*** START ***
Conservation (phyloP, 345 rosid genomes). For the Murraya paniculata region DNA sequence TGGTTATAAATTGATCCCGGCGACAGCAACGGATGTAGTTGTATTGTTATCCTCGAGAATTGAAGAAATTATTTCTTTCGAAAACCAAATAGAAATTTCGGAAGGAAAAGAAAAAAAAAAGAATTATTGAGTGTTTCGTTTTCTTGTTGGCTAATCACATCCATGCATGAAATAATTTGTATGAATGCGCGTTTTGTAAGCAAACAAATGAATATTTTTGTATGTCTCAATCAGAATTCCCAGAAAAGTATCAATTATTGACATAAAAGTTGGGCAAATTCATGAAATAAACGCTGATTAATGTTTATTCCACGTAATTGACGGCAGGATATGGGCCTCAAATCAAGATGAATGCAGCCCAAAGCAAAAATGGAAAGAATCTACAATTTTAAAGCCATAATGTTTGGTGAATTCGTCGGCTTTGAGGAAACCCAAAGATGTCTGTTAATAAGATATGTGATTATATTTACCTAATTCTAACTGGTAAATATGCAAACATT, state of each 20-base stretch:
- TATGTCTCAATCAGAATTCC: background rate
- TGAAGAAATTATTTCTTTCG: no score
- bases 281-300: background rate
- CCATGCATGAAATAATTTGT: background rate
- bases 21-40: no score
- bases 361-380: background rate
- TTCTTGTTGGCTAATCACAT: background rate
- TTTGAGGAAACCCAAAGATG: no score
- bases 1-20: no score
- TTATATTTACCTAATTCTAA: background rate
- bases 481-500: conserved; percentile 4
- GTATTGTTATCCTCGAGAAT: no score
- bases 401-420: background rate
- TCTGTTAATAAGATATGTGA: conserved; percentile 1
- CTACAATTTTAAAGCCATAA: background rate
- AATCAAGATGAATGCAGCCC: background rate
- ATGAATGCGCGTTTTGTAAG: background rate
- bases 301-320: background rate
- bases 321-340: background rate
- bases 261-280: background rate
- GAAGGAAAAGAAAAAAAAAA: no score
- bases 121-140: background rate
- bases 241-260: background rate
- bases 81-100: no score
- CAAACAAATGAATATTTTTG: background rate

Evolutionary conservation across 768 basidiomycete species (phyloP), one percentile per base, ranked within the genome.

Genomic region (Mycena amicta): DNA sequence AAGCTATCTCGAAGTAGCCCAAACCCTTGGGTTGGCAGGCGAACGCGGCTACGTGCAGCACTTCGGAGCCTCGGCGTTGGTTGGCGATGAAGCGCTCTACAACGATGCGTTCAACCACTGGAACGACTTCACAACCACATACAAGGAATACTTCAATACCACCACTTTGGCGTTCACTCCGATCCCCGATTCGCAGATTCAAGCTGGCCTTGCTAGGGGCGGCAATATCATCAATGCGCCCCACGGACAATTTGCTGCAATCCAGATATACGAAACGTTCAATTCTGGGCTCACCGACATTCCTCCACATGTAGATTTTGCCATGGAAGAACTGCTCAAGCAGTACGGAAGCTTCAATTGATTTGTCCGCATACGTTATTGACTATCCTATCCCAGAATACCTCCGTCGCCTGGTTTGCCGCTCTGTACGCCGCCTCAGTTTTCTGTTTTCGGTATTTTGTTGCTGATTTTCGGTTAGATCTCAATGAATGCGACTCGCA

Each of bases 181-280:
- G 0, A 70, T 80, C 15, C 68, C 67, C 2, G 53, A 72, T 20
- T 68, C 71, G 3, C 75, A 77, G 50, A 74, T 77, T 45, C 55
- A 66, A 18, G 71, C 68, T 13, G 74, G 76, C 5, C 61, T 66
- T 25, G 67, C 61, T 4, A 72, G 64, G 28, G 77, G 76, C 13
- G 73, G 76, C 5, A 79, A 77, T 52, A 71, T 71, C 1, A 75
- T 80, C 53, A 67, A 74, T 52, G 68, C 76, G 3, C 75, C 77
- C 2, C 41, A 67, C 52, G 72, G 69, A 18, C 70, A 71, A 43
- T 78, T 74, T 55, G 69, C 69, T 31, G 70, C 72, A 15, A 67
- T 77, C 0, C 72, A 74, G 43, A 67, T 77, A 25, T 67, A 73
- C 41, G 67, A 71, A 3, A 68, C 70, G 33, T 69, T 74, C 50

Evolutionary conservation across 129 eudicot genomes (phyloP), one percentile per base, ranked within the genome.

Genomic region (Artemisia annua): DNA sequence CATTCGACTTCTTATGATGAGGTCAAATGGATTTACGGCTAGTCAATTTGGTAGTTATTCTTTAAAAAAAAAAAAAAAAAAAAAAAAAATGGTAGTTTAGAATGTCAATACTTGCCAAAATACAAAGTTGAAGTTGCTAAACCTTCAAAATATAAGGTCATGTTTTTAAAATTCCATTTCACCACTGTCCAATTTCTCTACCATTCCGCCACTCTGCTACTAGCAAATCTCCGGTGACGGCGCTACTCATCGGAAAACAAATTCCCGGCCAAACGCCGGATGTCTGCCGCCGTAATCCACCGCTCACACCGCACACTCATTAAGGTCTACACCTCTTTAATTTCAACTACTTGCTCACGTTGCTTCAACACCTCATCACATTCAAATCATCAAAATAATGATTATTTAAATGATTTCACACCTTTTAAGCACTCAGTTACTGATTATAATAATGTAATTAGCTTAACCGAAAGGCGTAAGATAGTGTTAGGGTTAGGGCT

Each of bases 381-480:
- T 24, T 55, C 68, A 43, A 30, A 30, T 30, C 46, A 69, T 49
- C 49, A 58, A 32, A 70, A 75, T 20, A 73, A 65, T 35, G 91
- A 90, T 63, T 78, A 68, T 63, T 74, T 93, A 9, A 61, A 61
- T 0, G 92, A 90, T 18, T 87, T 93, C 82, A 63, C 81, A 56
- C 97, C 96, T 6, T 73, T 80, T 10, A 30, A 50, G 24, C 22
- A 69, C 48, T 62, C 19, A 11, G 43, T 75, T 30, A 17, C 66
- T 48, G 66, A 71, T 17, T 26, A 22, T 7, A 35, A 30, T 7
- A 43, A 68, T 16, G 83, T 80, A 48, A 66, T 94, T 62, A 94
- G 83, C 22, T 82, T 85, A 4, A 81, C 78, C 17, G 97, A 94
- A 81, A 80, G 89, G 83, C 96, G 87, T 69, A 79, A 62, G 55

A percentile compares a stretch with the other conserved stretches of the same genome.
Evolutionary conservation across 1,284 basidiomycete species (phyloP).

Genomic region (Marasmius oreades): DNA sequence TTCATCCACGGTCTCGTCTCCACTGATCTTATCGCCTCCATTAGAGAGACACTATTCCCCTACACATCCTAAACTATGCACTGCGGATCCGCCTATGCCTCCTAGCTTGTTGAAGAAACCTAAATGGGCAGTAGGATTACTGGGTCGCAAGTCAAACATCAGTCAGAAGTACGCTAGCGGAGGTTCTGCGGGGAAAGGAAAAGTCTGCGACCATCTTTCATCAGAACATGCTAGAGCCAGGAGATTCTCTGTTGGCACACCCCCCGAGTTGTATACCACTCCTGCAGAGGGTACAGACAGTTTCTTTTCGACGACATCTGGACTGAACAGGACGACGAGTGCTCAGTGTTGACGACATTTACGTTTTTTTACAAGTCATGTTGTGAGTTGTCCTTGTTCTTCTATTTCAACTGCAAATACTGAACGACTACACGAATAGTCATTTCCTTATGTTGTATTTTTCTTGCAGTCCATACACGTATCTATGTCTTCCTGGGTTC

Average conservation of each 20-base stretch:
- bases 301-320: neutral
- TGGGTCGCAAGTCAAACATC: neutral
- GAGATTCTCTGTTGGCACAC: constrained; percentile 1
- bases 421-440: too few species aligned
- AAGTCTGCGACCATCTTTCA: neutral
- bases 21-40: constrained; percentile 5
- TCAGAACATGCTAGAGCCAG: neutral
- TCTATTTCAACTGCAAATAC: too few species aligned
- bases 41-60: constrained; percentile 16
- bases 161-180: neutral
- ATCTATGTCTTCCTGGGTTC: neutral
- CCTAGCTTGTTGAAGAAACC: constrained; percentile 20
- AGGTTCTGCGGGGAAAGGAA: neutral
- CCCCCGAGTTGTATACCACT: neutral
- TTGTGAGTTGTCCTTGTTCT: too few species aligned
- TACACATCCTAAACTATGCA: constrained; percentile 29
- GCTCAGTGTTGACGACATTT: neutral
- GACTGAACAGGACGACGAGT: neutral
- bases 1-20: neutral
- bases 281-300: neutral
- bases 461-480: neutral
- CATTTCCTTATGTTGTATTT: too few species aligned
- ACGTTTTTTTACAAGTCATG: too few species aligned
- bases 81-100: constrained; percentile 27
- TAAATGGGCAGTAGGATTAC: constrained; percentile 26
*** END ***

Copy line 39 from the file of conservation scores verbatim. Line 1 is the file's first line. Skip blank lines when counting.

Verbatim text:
- C 41, G 67, A 71, A 3, A 68, C 70, G 33, T 69, T 74, C 50